Rand Paul Implicates Obama, Brennan In Dossier

REUTERS/Leah Millis

Saagar Enjeti White House Correspondent
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Kentucky Republican Sen. Rand Paul implicated former President Barack Obama and former CIA Director John Brennan in the dissemination of the Steele dossier throughout the U.S. government before and after the 2016 presidential election in a Thursday morning interview on “Fox & Friends.”

Paul said Wednesday evening that a high-level source told him Brennan insisted on briefing Obama and President Donald Trump on the dossier days after the 2016 presidential election.

The briefing was later the impetus for news reports from CNN, which led to BuzzfeedNews releasing the full unverified dossier. (RELATED: John Brennan Says His Mueller Report Suspicions Were Wrong)

Paul went further Thursday morning, saying he believes the dossier was held by the FBI for “several months” and then briefed to Obama.

The senator continued, “I believe at that time they did talk to President Obama about it. I think they all should be asked when did President Obama learn about this, what was his recommendation? He is in charge of the government. Did he recommend that you try to spread the dossier throughout the government?”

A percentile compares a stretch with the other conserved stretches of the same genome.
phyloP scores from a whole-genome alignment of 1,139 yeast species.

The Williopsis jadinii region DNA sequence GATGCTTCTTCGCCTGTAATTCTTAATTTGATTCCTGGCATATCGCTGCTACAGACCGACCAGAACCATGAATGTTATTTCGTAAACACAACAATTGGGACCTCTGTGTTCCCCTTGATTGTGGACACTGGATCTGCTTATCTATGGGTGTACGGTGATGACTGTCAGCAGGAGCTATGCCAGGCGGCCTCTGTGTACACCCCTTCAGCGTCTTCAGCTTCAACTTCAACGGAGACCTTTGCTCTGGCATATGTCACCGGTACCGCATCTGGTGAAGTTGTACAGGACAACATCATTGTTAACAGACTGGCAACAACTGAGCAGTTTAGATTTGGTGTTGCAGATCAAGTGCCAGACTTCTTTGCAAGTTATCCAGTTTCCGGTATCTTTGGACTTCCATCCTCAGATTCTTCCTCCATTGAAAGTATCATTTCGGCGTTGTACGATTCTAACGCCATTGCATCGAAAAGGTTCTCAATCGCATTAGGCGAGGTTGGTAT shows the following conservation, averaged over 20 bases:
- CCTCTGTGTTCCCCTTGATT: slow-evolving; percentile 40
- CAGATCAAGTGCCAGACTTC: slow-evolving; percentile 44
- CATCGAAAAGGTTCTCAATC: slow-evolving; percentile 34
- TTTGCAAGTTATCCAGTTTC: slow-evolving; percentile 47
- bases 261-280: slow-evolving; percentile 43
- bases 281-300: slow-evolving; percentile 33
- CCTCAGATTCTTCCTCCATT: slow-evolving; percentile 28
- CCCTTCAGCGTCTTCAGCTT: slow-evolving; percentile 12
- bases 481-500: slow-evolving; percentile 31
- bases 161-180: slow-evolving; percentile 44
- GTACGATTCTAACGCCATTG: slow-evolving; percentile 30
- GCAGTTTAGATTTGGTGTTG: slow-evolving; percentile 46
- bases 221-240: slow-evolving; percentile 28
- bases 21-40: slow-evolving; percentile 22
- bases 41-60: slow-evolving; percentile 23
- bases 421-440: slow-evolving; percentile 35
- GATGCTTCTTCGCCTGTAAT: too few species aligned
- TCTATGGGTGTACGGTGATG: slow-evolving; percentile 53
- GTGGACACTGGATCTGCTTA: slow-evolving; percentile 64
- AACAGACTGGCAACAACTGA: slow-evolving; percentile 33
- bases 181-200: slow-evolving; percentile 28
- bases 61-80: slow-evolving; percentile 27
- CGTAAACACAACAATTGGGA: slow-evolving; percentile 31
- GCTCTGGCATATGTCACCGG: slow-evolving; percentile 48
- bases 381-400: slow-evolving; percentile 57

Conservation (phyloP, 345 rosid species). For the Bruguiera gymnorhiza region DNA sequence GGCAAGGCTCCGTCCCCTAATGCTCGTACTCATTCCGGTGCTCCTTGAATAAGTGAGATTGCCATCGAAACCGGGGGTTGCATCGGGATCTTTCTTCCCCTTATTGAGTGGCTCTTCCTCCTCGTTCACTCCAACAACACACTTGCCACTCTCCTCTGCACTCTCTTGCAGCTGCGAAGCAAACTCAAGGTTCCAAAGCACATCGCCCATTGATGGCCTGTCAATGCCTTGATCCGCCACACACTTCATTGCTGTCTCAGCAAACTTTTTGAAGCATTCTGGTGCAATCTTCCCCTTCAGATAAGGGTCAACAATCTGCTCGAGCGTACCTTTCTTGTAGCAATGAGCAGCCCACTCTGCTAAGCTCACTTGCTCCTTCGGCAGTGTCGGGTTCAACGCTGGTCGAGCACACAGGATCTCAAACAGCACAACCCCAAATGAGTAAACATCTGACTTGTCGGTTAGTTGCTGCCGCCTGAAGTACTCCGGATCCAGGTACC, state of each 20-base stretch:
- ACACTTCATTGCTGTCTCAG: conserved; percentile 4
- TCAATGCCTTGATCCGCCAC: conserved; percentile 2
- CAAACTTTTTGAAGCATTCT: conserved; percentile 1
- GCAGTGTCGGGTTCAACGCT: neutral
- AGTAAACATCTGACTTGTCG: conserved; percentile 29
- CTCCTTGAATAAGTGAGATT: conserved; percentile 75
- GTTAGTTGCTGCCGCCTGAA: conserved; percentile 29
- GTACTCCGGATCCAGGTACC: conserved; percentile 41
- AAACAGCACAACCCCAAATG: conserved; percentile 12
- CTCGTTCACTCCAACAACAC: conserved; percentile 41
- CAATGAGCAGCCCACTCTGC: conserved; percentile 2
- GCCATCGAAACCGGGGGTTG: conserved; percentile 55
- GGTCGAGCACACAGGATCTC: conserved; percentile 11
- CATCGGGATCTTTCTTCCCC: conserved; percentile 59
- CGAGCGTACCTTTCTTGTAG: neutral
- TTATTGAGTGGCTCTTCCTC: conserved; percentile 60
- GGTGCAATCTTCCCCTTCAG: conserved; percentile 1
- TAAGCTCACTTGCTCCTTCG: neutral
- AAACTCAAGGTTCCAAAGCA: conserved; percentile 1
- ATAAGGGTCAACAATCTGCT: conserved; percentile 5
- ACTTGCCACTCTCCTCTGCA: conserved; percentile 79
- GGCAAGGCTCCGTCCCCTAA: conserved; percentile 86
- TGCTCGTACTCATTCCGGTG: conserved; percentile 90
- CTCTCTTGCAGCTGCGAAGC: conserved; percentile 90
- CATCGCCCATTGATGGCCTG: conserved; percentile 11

Paul pointed to a March 2017 New York Times report that the Obama administration spread evidence of Russian interference in the 2016 presidential election throughout the government after Trump won the election.

“They were spreading the dossier, and they couldn’t get any traction. Then they released it to people outside the government, reporters who would write a story,” Paul said.

“In the Obama administration’s last days, some White House officials scrambled to spread information about Russian efforts to undermine the presidential election — and about possible contacts between associates of President-elect Donald J. Trump and Russians — across the government,” the TheNYT said.

Brennan was a vocal proponent of the idea that Trump colluded with the Russian government, an idea quashed by special counsel Robert Mueller in his report to Attorney General Bill Barr. Brennan later said he must have had “bad information” but said he was “relieved” by the findings.